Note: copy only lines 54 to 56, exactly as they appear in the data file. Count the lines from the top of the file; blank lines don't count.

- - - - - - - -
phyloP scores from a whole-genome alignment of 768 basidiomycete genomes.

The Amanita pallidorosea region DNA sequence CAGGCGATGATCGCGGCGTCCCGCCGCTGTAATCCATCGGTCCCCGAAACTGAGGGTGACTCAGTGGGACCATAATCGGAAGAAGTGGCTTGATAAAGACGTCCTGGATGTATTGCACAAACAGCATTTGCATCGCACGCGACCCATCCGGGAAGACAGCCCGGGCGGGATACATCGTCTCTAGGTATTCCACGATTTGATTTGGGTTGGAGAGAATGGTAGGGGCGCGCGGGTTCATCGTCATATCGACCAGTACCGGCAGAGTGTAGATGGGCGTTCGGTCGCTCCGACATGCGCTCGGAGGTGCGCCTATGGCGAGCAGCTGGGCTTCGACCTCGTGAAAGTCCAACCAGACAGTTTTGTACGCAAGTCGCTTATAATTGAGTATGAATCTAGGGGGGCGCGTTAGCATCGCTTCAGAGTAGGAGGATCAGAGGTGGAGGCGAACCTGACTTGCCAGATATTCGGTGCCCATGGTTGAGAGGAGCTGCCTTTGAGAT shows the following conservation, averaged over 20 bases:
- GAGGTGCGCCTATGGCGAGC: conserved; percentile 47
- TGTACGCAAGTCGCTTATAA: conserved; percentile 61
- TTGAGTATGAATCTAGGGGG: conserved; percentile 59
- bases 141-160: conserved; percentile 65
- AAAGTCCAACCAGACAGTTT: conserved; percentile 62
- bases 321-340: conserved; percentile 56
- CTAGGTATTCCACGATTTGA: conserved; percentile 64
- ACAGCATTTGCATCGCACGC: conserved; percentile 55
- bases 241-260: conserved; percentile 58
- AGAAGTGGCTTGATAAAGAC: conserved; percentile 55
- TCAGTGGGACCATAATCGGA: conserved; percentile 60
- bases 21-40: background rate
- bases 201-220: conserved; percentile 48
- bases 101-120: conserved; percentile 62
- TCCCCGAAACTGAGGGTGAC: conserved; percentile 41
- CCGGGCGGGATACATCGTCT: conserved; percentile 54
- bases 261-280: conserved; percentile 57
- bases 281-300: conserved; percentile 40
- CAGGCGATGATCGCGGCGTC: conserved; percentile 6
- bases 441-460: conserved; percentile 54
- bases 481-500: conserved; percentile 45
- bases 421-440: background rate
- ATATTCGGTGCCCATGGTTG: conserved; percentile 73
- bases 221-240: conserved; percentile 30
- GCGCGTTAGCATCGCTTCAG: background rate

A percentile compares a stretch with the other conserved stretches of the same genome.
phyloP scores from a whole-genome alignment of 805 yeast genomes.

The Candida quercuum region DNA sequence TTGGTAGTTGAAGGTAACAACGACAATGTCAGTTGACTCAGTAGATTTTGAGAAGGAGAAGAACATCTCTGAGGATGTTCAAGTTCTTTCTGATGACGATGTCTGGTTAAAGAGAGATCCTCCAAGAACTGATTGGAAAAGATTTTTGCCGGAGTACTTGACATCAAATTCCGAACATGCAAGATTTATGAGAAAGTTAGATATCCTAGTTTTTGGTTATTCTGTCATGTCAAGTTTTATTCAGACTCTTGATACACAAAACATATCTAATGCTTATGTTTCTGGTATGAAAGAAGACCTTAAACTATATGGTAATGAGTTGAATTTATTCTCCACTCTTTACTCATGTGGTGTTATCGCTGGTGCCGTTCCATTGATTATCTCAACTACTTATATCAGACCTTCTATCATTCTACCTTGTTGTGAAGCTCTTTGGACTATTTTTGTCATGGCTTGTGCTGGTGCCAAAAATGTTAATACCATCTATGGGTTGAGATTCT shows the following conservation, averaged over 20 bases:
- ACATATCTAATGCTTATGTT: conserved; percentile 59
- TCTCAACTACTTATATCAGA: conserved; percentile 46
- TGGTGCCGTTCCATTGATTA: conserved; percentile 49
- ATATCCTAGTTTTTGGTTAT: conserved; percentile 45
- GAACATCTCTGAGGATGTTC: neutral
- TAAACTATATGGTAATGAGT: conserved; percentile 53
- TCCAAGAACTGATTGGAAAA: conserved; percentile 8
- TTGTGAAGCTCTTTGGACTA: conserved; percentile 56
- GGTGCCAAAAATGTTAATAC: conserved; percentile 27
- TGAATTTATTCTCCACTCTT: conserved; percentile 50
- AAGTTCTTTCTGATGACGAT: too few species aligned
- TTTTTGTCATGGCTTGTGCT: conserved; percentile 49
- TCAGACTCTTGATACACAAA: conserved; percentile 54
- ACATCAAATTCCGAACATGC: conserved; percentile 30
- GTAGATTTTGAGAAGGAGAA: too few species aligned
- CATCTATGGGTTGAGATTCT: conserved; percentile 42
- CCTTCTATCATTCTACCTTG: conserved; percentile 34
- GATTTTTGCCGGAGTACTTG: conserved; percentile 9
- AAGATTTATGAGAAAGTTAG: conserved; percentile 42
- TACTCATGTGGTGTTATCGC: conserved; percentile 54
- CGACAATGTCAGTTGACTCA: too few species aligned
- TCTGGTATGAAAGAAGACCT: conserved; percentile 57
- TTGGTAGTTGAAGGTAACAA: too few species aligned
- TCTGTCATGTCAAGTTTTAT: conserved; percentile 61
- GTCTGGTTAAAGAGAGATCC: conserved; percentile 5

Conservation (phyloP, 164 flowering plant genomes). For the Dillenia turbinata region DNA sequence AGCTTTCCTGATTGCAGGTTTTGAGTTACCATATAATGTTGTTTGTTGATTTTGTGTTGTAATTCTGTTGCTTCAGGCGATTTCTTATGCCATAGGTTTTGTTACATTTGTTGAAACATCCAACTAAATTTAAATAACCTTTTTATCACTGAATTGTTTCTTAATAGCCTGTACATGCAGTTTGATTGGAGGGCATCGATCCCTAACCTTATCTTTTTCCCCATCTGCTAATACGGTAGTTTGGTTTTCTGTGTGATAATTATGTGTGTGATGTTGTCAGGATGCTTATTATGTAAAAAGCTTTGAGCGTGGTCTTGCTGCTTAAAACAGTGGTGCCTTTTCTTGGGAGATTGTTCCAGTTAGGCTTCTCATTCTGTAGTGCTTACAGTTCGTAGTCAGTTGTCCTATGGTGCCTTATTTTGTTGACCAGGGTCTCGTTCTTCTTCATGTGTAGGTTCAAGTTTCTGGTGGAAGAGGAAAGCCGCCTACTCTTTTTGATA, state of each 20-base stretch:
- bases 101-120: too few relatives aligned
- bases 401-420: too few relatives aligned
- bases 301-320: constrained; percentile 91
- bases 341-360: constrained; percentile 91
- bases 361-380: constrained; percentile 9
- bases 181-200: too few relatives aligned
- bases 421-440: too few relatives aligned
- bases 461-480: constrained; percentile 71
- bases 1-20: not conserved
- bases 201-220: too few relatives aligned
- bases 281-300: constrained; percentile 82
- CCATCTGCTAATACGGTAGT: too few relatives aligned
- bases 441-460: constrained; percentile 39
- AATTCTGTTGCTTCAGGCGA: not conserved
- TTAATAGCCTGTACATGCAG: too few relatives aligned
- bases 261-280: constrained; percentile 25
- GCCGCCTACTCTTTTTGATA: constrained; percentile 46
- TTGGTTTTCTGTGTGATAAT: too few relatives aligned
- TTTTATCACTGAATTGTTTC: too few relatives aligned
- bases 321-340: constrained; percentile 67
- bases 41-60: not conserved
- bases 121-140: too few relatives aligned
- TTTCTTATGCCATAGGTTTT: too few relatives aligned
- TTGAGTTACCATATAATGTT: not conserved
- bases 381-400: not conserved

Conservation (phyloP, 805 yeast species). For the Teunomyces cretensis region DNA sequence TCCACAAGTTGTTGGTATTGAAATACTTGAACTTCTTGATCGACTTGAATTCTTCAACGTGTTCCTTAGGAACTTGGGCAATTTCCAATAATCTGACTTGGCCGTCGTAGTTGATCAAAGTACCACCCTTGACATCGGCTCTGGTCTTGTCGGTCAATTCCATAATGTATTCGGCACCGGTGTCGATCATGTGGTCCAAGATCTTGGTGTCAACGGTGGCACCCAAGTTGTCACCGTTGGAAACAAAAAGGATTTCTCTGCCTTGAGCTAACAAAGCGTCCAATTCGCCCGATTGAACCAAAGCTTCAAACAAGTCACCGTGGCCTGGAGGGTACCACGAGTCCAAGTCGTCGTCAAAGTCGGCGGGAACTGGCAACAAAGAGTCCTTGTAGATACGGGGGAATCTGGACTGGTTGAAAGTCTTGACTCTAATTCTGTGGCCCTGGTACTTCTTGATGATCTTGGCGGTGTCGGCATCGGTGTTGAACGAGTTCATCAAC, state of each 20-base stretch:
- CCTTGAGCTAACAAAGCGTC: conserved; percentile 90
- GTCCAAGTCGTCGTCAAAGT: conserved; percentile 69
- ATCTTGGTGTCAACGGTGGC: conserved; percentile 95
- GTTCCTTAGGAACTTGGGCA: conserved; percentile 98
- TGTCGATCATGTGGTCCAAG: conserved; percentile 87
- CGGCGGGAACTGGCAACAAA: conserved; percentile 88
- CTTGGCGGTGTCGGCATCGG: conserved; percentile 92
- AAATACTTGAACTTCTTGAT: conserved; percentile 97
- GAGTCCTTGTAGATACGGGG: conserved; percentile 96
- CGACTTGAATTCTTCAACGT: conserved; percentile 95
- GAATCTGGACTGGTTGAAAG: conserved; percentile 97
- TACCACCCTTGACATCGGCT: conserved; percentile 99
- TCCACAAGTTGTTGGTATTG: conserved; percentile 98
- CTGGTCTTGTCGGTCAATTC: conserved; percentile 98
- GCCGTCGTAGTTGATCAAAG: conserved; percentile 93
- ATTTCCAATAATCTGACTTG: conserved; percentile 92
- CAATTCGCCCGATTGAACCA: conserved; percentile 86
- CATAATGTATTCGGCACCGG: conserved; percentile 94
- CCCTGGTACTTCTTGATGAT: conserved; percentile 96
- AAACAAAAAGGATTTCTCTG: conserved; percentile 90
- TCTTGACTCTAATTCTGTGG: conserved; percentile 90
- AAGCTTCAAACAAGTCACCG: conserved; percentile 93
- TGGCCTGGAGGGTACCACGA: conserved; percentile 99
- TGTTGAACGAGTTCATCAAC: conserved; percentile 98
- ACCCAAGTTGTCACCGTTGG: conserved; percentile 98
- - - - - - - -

- TCTGTCATGTCAAGTTTTAT: conserved; percentile 61
- GTCTGGTTAAAGAGAGATCC: conserved; percentile 5

Conservation (phyloP, 164 flowering plant genomes). For the Dillenia turbinata region DNA sequence AGCTTTCCTGATTGCAGGTTTTGAGTTACCATATAATGTTGTTTGTTGATTTTGTGTTGTAATTCTGTTGCTTCAGGCGATTTCTTATGCCATAGGTTTTGTTACATTTGTTGAAACATCCAACTAAATTTAAATAACCTTTTTATCACTGAATTGTTTCTTAATAGCCTGTACATGCAGTTTGATTGGAGGGCATCGATCCCTAACCTTATCTTTTTCCCCATCTGCTAATACGGTAGTTTGGTTTTCTGTGTGATAATTATGTGTGTGATGTTGTCAGGATGCTTATTATGTAAAAAGCTTTGAGCGTGGTCTTGCTGCTTAAAACAGTGGTGCCTTTTCTTGGGAGATTGTTCCAGTTAGGCTTCTCATTCTGTAGTGCTTACAGTTCGTAGTCAGTTGTCCTATGGTGCCTTATTTTGTTGACCAGGGTCTCGTTCTTCTTCATGTGTAGGTTCAAGTTTCTGGTGGAAGAGGAAAGCCGCCTACTCTTTTTGATA, state of each 20-base stretch: